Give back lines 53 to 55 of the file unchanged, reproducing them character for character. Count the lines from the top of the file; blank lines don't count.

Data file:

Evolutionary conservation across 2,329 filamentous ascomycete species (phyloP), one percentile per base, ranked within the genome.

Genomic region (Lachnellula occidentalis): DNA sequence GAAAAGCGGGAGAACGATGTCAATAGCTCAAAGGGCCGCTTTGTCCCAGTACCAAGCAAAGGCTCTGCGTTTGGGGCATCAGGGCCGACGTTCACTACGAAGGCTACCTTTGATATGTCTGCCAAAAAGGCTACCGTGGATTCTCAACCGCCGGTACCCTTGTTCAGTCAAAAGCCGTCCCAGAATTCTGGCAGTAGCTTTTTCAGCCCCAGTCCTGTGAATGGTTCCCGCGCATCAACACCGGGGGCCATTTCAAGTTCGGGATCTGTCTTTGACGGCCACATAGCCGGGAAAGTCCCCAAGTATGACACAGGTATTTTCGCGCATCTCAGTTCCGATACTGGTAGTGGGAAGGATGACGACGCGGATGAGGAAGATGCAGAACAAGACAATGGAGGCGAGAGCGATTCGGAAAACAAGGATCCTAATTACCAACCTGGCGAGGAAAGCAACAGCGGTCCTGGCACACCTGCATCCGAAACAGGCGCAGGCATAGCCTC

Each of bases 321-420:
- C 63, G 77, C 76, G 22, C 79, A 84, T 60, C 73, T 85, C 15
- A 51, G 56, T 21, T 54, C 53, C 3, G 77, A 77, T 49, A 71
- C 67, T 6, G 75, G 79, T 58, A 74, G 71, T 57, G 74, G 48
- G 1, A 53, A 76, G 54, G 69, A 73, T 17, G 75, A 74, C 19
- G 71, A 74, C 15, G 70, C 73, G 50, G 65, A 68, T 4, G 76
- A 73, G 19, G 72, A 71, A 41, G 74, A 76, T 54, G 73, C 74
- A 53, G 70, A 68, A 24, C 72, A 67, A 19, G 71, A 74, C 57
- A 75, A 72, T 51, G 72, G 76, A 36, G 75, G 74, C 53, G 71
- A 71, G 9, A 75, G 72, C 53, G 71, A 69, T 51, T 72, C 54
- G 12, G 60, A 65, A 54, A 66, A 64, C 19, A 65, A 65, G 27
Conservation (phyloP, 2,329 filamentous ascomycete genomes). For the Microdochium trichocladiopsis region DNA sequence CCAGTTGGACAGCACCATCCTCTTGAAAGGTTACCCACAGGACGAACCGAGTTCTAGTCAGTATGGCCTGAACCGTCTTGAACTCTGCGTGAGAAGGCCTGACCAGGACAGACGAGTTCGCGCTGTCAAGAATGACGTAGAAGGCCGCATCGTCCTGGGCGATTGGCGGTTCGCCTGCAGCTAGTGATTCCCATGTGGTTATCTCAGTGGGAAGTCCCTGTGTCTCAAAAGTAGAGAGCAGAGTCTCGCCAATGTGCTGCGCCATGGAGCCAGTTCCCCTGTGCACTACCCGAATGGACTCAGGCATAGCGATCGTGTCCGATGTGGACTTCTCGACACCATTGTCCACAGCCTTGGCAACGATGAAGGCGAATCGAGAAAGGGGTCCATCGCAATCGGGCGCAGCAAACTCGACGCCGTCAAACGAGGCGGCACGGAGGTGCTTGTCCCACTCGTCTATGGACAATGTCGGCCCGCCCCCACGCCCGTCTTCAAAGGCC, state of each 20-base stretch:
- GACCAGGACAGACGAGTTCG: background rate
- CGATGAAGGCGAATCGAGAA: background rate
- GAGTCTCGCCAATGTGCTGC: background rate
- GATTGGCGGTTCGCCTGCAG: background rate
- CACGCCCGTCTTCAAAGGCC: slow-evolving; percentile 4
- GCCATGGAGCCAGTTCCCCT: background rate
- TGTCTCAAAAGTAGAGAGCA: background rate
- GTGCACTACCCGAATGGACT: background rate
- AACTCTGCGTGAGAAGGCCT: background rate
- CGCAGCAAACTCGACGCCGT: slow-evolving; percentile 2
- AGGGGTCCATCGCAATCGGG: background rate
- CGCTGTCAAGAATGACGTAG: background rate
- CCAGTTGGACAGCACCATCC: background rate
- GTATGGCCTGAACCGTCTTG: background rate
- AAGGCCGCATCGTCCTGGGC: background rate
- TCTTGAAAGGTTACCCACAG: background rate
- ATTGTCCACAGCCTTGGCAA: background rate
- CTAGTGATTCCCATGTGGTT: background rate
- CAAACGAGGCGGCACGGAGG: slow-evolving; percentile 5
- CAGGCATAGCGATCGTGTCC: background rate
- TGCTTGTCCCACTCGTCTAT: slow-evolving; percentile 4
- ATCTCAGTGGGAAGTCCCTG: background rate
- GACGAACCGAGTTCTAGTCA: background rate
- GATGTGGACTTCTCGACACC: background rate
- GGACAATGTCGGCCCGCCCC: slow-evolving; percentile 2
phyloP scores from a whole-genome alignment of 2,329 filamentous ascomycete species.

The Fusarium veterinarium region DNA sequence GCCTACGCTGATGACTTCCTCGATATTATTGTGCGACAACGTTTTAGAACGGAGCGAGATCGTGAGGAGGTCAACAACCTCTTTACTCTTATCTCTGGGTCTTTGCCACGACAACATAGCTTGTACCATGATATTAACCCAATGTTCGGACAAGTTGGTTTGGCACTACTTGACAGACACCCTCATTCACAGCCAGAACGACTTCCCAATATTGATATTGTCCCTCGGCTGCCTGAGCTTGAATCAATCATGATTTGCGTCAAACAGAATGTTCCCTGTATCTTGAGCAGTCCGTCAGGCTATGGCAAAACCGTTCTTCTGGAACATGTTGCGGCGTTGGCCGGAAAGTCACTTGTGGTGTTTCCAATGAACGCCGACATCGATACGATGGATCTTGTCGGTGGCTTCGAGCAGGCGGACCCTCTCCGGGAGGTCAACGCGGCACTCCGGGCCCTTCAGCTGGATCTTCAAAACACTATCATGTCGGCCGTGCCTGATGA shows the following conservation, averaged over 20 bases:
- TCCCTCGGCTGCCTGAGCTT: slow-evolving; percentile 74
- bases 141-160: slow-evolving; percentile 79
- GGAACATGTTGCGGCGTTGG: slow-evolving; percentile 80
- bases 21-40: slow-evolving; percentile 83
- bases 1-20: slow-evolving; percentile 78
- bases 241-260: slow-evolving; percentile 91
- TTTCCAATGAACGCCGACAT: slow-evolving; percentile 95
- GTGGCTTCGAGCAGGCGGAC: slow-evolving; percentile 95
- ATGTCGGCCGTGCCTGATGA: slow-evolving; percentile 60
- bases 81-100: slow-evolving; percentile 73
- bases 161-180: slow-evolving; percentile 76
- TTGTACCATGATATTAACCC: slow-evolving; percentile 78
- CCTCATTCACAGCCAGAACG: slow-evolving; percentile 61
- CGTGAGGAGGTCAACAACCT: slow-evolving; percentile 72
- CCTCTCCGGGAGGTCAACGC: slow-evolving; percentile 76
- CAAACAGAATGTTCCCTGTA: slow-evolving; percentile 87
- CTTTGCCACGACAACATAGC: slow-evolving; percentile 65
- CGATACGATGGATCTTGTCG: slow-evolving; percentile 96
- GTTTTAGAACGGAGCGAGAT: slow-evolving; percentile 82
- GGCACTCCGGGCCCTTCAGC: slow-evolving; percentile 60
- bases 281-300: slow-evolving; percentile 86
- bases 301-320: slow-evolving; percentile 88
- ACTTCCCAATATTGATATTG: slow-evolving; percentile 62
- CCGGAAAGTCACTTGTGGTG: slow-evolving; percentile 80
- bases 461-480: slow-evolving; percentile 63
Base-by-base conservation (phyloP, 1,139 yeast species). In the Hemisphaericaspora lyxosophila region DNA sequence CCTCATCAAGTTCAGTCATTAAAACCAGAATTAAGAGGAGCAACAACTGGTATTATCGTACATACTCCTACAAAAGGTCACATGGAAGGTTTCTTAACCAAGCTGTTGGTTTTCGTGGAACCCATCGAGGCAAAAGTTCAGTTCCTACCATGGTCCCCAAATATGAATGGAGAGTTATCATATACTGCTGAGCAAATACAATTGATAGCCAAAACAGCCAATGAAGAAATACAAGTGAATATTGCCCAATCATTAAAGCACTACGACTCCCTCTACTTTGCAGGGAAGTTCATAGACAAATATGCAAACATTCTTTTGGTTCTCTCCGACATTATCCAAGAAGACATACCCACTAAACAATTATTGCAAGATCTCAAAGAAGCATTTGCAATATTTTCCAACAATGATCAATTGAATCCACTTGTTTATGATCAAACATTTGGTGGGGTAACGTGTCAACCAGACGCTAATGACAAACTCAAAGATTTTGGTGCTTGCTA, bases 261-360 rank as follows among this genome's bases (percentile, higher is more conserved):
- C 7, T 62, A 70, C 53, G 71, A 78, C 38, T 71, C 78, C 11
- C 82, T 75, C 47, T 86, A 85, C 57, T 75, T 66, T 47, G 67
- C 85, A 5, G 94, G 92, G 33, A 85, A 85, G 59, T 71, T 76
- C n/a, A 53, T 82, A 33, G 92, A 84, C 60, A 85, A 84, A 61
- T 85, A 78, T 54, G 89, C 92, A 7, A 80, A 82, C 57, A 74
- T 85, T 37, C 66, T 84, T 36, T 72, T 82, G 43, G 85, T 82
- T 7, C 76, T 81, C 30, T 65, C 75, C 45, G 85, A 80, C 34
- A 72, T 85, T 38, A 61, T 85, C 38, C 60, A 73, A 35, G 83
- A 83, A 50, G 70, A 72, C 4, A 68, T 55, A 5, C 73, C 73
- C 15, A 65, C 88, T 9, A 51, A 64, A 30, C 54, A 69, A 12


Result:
- TTGTACCATGATATTAACCC: slow-evolving; percentile 78
- CCTCATTCACAGCCAGAACG: slow-evolving; percentile 61
- CGTGAGGAGGTCAACAACCT: slow-evolving; percentile 72